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Ron Cruger
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           It was a minor story on an inside page of the sports section. The Association Press reported that Milwaukee Brewer first baseman Prince Fielder agreed to a $15.5 million dollar contract to play in 2011. Last year Fielder hit a somewhat anemic .261 with 32 homers and 83 RBIs. Last year Fielder made $11.25 million. The Brewer first baseman is 5’ 11” tall and weighs 285 pounds. There are other astronomical salaries besides the outlandish $15.5 million paid to Prince Fielder. Josh Hamilton of the Texas team asked for $12 million (he was offered $8.7 million). Boston pitcher Jonathan Papelbon settled for $12 million dollars pay for 2011. Texas lefthander C.J. Wilson signed for $7 million dollar pay for next season.
          Think of it. A mediocre first baseman hitting .261 the year before being offered a salary of $15.5 million dollars for the following year. So far Fielder’s lifetime batting average is but .279.
          For a comparison, let’s use the achievements of one George Herman “Babe” Ruth. In one year, 1923, Ruth’s season batting average was .393. That year he hit 41 home runs and drove in 131 runs. Ruth, “The Sultan of Swat,” has a lifetime batting average of .342. In 1927 he set the home run record of 60 round trippers. Add to these numbers The Babe’s pitching statistic (yes, he was an outstanding left handed pitcher) of 94 wins and only 46 losses and an earned run average of a remarkably low 2.28.
          Times change, inflation sets in, sure, but Ruth’s highest annual paycheck was $80,000. If, by some type of “wormhole” magic “Babe” Ruth had his 1923 year in 2010 he could have asked for $50 to $60 million dollars for his yearly salary.
          To further envision the exchange of money between the Brewers ownership and Prince Fielder, his 2011 paycheck will bring him $9259.00 every time he walks on the diamond. As many dollars are involved with Prince Fielder, take a swig of Maalox and consider the earnings of one current NY Yankee star, Alex Rodriguez. In 2011 the Yankee third baseman will grab a check for $25,000,000 for his efforts. Translated, Alex will receive over $154,000.00 for each game of the 2011 season.
          As in many other areas of life today, we have gone completely bonkers, nuts, deranged, unbalanced, balmy, dippy and batty. Do you think that a few years hence there’s a chance in Hades that Fielder, Hamilton, Papelbon or Wilson will ever be nominated for Baseball hall of Fame induction? Not a chance. In the meantime, our teachers, police, school teachers and doctors struggle to make ends meet. It’s all part of our national absurdity.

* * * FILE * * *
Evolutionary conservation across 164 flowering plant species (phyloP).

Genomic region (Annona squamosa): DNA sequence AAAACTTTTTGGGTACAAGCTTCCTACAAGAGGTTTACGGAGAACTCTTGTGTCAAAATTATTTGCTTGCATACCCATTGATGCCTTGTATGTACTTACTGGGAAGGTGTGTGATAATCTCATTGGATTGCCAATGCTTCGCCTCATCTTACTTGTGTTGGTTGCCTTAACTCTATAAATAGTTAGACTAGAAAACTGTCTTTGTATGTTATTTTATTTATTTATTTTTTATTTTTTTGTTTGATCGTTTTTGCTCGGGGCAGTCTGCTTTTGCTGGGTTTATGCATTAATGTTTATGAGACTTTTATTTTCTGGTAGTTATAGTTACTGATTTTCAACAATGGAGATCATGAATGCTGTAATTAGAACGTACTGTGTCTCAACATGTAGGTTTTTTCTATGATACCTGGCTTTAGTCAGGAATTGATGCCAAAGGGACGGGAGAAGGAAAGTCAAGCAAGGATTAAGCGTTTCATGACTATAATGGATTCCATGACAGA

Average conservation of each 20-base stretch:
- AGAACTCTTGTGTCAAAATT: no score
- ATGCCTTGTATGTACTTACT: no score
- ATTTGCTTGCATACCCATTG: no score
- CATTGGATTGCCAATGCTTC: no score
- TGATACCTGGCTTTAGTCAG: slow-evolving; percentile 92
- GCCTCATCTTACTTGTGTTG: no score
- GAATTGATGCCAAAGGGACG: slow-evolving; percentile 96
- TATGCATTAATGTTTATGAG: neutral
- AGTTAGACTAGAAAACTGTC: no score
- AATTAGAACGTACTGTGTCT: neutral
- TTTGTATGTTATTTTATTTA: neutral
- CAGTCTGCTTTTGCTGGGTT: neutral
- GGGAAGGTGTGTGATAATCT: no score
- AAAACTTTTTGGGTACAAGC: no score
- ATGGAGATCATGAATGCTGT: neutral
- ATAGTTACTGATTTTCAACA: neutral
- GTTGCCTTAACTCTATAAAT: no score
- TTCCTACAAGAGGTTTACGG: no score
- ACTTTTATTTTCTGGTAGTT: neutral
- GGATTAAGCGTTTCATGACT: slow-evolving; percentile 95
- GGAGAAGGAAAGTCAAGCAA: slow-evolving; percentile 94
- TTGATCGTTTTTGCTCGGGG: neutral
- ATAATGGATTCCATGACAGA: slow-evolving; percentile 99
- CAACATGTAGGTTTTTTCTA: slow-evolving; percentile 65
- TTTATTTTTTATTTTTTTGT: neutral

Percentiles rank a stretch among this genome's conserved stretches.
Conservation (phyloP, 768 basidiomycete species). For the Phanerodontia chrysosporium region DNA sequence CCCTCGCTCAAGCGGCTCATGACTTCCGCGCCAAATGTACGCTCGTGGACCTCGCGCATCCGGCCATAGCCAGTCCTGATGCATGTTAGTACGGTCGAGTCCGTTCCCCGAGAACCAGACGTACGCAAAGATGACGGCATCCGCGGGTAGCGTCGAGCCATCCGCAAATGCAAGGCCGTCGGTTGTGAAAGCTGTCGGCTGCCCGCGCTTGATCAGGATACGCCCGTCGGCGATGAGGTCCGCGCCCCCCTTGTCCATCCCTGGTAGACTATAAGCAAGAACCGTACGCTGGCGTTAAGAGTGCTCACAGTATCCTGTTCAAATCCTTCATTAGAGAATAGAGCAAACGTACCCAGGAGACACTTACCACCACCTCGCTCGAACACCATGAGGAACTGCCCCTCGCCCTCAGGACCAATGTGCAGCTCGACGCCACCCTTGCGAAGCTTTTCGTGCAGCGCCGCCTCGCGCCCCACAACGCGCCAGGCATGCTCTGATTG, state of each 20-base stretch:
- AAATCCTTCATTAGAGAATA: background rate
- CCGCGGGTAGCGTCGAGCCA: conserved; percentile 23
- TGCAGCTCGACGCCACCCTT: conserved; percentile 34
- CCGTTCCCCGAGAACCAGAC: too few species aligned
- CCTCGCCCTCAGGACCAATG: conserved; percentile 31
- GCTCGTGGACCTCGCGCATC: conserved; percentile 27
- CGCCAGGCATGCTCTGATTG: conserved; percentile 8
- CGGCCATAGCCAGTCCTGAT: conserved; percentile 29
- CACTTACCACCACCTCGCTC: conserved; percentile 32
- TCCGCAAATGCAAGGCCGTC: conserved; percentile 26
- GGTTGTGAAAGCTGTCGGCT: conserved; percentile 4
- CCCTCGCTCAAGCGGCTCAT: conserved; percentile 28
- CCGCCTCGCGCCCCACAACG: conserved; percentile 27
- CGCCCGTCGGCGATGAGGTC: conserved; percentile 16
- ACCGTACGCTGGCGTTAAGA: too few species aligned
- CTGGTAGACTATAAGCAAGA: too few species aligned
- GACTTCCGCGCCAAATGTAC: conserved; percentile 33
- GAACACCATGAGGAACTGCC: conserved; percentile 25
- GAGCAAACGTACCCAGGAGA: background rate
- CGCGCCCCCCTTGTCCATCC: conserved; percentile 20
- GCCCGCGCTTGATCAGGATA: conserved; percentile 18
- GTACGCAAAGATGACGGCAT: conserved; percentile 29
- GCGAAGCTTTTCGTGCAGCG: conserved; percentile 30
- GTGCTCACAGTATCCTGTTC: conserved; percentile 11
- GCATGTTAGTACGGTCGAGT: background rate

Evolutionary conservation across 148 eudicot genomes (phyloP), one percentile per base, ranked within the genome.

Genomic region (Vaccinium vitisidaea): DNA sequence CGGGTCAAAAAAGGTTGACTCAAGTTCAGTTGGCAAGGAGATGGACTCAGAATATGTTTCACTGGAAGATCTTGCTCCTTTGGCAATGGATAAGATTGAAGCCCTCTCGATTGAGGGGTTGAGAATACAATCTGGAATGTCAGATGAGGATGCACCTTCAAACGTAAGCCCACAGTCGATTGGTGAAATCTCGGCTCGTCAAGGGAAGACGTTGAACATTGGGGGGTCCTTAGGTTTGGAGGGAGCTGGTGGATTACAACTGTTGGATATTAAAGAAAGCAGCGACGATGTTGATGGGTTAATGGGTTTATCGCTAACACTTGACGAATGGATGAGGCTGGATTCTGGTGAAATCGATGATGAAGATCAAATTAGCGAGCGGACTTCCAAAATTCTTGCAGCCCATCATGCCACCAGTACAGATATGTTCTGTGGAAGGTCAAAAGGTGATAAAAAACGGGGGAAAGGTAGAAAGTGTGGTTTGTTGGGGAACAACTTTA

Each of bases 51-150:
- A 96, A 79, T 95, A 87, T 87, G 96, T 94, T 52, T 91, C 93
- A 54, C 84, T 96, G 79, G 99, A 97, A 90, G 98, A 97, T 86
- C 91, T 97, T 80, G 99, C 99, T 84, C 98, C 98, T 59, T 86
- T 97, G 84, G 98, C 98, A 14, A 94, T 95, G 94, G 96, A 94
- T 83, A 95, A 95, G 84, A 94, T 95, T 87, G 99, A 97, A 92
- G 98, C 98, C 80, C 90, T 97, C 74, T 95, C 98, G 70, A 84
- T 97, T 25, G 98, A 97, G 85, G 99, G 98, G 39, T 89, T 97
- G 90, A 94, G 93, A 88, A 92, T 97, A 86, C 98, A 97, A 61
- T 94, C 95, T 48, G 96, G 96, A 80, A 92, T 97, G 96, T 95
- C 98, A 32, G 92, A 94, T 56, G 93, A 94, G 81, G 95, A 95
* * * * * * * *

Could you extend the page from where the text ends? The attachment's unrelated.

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          And while we’re on the subject of insane, daft and unbalanced actions let’s think about the hundreds (perhaps thousands) of cities, counties and states across our fair land that are operating in the red and considering bankruptcy. Perhaps the principal reason for the governmental red ink is the quiet, whispered formulation of retirement benefits to existing and retired employees.
          A non-attentive populace ignored the sub rosa formulation of retirement programs that, in some cases, provided retirement funds for ex-employees that exceeded their regular employment pay. Some of these retirees earn more retired than they did working.
          Millions of Americans were closely checking the daily values of their portfolios instead of spending a few moments a month watching the clandestine actions of the politicians in their area.
          Maybe, as we find libraries closing, policemen taken off the streets and firefighters laid off we will learn to pay more attention to what’s going on with our elected officials. It all starts with our tax money. Underline the OUR.
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           The newspaper headline was, “Over 1 million seen losing homes in 2011.” In 2010 a record one million homes in America were lost to their owners. One in every 45 U.S. households received a foreclosure notice last year. Approximately five million borrowers are at least two months in arrears on their mortgages currently. For the most part the states that will suffer the most foreclosures are the same ones that in past years saw the biggest housing booms – Nevada, Arizona, Florida and California.
          Our national fiscal dementia has touched not only baseball payrolls and distorted pension and retirement programs but it has reached far into the basics of the American dream – of owning one’s own home.
          Hopefully, between our government and the banking system, relief can be obtained for at least some of the one million families that will find their homes being taken from them this year.